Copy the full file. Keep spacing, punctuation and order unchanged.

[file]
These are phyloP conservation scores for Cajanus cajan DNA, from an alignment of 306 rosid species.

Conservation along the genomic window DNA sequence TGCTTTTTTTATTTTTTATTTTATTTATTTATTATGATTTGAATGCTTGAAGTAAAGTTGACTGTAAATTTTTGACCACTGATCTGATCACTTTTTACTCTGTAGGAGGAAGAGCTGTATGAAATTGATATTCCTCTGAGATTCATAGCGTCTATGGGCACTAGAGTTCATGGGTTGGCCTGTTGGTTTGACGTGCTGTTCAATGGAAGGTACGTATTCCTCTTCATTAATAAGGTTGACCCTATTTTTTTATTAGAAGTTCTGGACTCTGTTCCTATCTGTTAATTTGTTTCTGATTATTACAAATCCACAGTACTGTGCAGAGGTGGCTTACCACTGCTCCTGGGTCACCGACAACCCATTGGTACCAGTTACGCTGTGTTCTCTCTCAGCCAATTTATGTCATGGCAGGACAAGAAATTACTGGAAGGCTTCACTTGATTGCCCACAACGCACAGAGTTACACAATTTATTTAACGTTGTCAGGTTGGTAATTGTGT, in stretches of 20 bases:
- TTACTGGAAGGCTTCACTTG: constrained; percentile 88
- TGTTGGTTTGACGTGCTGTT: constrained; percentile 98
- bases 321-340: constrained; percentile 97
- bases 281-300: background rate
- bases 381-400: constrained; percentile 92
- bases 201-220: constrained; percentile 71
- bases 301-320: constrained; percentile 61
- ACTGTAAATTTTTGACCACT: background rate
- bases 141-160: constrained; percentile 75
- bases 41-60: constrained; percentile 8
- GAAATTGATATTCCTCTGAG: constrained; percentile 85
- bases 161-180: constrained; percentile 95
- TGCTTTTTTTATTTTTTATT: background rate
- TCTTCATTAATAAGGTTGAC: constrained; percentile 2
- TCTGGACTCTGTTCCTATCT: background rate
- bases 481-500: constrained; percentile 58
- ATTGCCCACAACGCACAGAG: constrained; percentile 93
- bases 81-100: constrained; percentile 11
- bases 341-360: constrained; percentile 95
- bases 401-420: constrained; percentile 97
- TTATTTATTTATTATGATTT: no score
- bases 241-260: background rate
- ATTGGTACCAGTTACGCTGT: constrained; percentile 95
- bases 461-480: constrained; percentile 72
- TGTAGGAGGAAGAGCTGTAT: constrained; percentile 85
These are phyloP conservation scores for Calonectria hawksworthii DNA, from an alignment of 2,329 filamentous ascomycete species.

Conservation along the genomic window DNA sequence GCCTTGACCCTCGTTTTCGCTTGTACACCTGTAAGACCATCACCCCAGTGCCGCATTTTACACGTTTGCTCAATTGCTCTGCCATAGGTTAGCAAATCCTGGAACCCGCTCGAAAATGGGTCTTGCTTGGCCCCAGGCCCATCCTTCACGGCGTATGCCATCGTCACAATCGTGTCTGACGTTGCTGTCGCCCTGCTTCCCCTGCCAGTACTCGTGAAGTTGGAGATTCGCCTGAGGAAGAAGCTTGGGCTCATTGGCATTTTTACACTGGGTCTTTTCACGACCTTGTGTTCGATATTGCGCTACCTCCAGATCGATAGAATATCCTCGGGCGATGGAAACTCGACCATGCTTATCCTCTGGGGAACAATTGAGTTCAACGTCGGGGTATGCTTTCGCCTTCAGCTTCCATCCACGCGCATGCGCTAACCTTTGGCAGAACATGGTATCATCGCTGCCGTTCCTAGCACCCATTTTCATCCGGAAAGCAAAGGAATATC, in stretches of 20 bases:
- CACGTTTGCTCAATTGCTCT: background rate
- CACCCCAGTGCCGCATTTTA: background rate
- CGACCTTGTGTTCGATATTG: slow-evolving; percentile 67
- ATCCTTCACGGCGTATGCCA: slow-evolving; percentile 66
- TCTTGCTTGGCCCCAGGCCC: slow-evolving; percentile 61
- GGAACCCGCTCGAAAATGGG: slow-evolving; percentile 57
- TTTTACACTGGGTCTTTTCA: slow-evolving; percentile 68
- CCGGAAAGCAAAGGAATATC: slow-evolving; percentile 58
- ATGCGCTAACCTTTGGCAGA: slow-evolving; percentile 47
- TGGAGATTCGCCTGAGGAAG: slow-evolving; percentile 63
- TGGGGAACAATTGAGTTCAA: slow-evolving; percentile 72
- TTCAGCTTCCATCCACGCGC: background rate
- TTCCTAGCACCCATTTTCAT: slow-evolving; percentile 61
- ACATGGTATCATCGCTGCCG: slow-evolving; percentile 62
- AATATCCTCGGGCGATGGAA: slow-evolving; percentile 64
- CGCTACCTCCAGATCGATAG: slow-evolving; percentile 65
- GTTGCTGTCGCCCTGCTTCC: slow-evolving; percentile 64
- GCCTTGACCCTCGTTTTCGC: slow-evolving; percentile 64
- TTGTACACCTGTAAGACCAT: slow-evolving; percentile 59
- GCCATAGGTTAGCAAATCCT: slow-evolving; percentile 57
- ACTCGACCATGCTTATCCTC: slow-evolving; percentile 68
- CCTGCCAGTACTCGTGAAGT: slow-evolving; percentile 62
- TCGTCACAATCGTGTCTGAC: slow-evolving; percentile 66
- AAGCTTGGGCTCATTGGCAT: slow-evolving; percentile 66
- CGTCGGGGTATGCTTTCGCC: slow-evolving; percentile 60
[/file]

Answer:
These are phyloP conservation scores for Cajanus cajan DNA, from an alignment of 306 rosid species.

Conservation along the genomic window DNA sequence TGCTTTTTTTATTTTTTATTTTATTTATTTATTATGATTTGAATGCTTGAAGTAAAGTTGACTGTAAATTTTTGACCACTGATCTGATCACTTTTTACTCTGTAGGAGGAAGAGCTGTATGAAATTGATATTCCTCTGAGATTCATAGCGTCTATGGGCACTAGAGTTCATGGGTTGGCCTGTTGGTTTGACGTGCTGTTCAATGGAAGGTACGTATTCCTCTTCATTAATAAGGTTGACCCTATTTTTTTATTAGAAGTTCTGGACTCTGTTCCTATCTGTTAATTTGTTTCTGATTATTACAAATCCACAGTACTGTGCAGAGGTGGCTTACCACTGCTCCTGGGTCACCGACAACCCATTGGTACCAGTTACGCTGTGTTCTCTCTCAGCCAATTTATGTCATGGCAGGACAAGAAATTACTGGAAGGCTTCACTTGATTGCCCACAACGCACAGAGTTACACAATTTATTTAACGTTGTCAGGTTGGTAATTGTGT, in stretches of 20 bases:
- TTACTGGAAGGCTTCACTTG: constrained; percentile 88
- TGTTGGTTTGACGTGCTGTT: constrained; percentile 98
- bases 321-340: constrained; percentile 97
- bases 281-300: background rate
- bases 381-400: constrained; percentile 92
- bases 201-220: constrained; percentile 71
- bases 301-320: constrained; percentile 61
- ACTGTAAATTTTTGACCACT: background rate
- bases 141-160: constrained; percentile 75
- bases 41-60: constrained; percentile 8
- GAAATTGATATTCCTCTGAG: constrained; percentile 85
- bases 161-180: constrained; percentile 95
- TGCTTTTTTTATTTTTTATT: background rate
- TCTTCATTAATAAGGTTGAC: constrained; percentile 2
- TCTGGACTCTGTTCCTATCT: background rate
- bases 481-500: constrained; percentile 58
- ATTGCCCACAACGCACAGAG: constrained; percentile 93
- bases 81-100: constrained; percentile 11
- bases 341-360: constrained; percentile 95
- bases 401-420: constrained; percentile 97
- TTATTTATTTATTATGATTT: no score
- bases 241-260: background rate
- ATTGGTACCAGTTACGCTGT: constrained; percentile 95
- bases 461-480: constrained; percentile 72
- TGTAGGAGGAAGAGCTGTAT: constrained; percentile 85
These are phyloP conservation scores for Calonectria hawksworthii DNA, from an alignment of 2,329 filamentous ascomycete species.

Conservation along the genomic window DNA sequence GCCTTGACCCTCGTTTTCGCTTGTACACCTGTAAGACCATCACCCCAGTGCCGCATTTTACACGTTTGCTCAATTGCTCTGCCATAGGTTAGCAAATCCTGGAACCCGCTCGAAAATGGGTCTTGCTTGGCCCCAGGCCCATCCTTCACGGCGTATGCCATCGTCACAATCGTGTCTGACGTTGCTGTCGCCCTGCTTCCCCTGCCAGTACTCGTGAAGTTGGAGATTCGCCTGAGGAAGAAGCTTGGGCTCATTGGCATTTTTACACTGGGTCTTTTCACGACCTTGTGTTCGATATTGCGCTACCTCCAGATCGATAGAATATCCTCGGGCGATGGAAACTCGACCATGCTTATCCTCTGGGGAACAATTGAGTTCAACGTCGGGGTATGCTTTCGCCTTCAGCTTCCATCCACGCGCATGCGCTAACCTTTGGCAGAACATGGTATCATCGCTGCCGTTCCTAGCACCCATTTTCATCCGGAAAGCAAAGGAATATC, in stretches of 20 bases:
- CACGTTTGCTCAATTGCTCT: background rate
- CACCCCAGTGCCGCATTTTA: background rate
- CGACCTTGTGTTCGATATTG: slow-evolving; percentile 67
- ATCCTTCACGGCGTATGCCA: slow-evolving; percentile 66
- TCTTGCTTGGCCCCAGGCCC: slow-evolving; percentile 61
- GGAACCCGCTCGAAAATGGG: slow-evolving; percentile 57
- TTTTACACTGGGTCTTTTCA: slow-evolving; percentile 68
- CCGGAAAGCAAAGGAATATC: slow-evolving; percentile 58
- ATGCGCTAACCTTTGGCAGA: slow-evolving; percentile 47
- TGGAGATTCGCCTGAGGAAG: slow-evolving; percentile 63
- TGGGGAACAATTGAGTTCAA: slow-evolving; percentile 72
- TTCAGCTTCCATCCACGCGC: background rate
- TTCCTAGCACCCATTTTCAT: slow-evolving; percentile 61
- ACATGGTATCATCGCTGCCG: slow-evolving; percentile 62
- AATATCCTCGGGCGATGGAA: slow-evolving; percentile 64
- CGCTACCTCCAGATCGATAG: slow-evolving; percentile 65
- GTTGCTGTCGCCCTGCTTCC: slow-evolving; percentile 64
- GCCTTGACCCTCGTTTTCGC: slow-evolving; percentile 64
- TTGTACACCTGTAAGACCAT: slow-evolving; percentile 59
- GCCATAGGTTAGCAAATCCT: slow-evolving; percentile 57
- ACTCGACCATGCTTATCCTC: slow-evolving; percentile 68
- CCTGCCAGTACTCGTGAAGT: slow-evolving; percentile 62
- TCGTCACAATCGTGTCTGAC: slow-evolving; percentile 66
- AAGCTTGGGCTCATTGGCAT: slow-evolving; percentile 66
- CGTCGGGGTATGCTTTCGCC: slow-evolving; percentile 60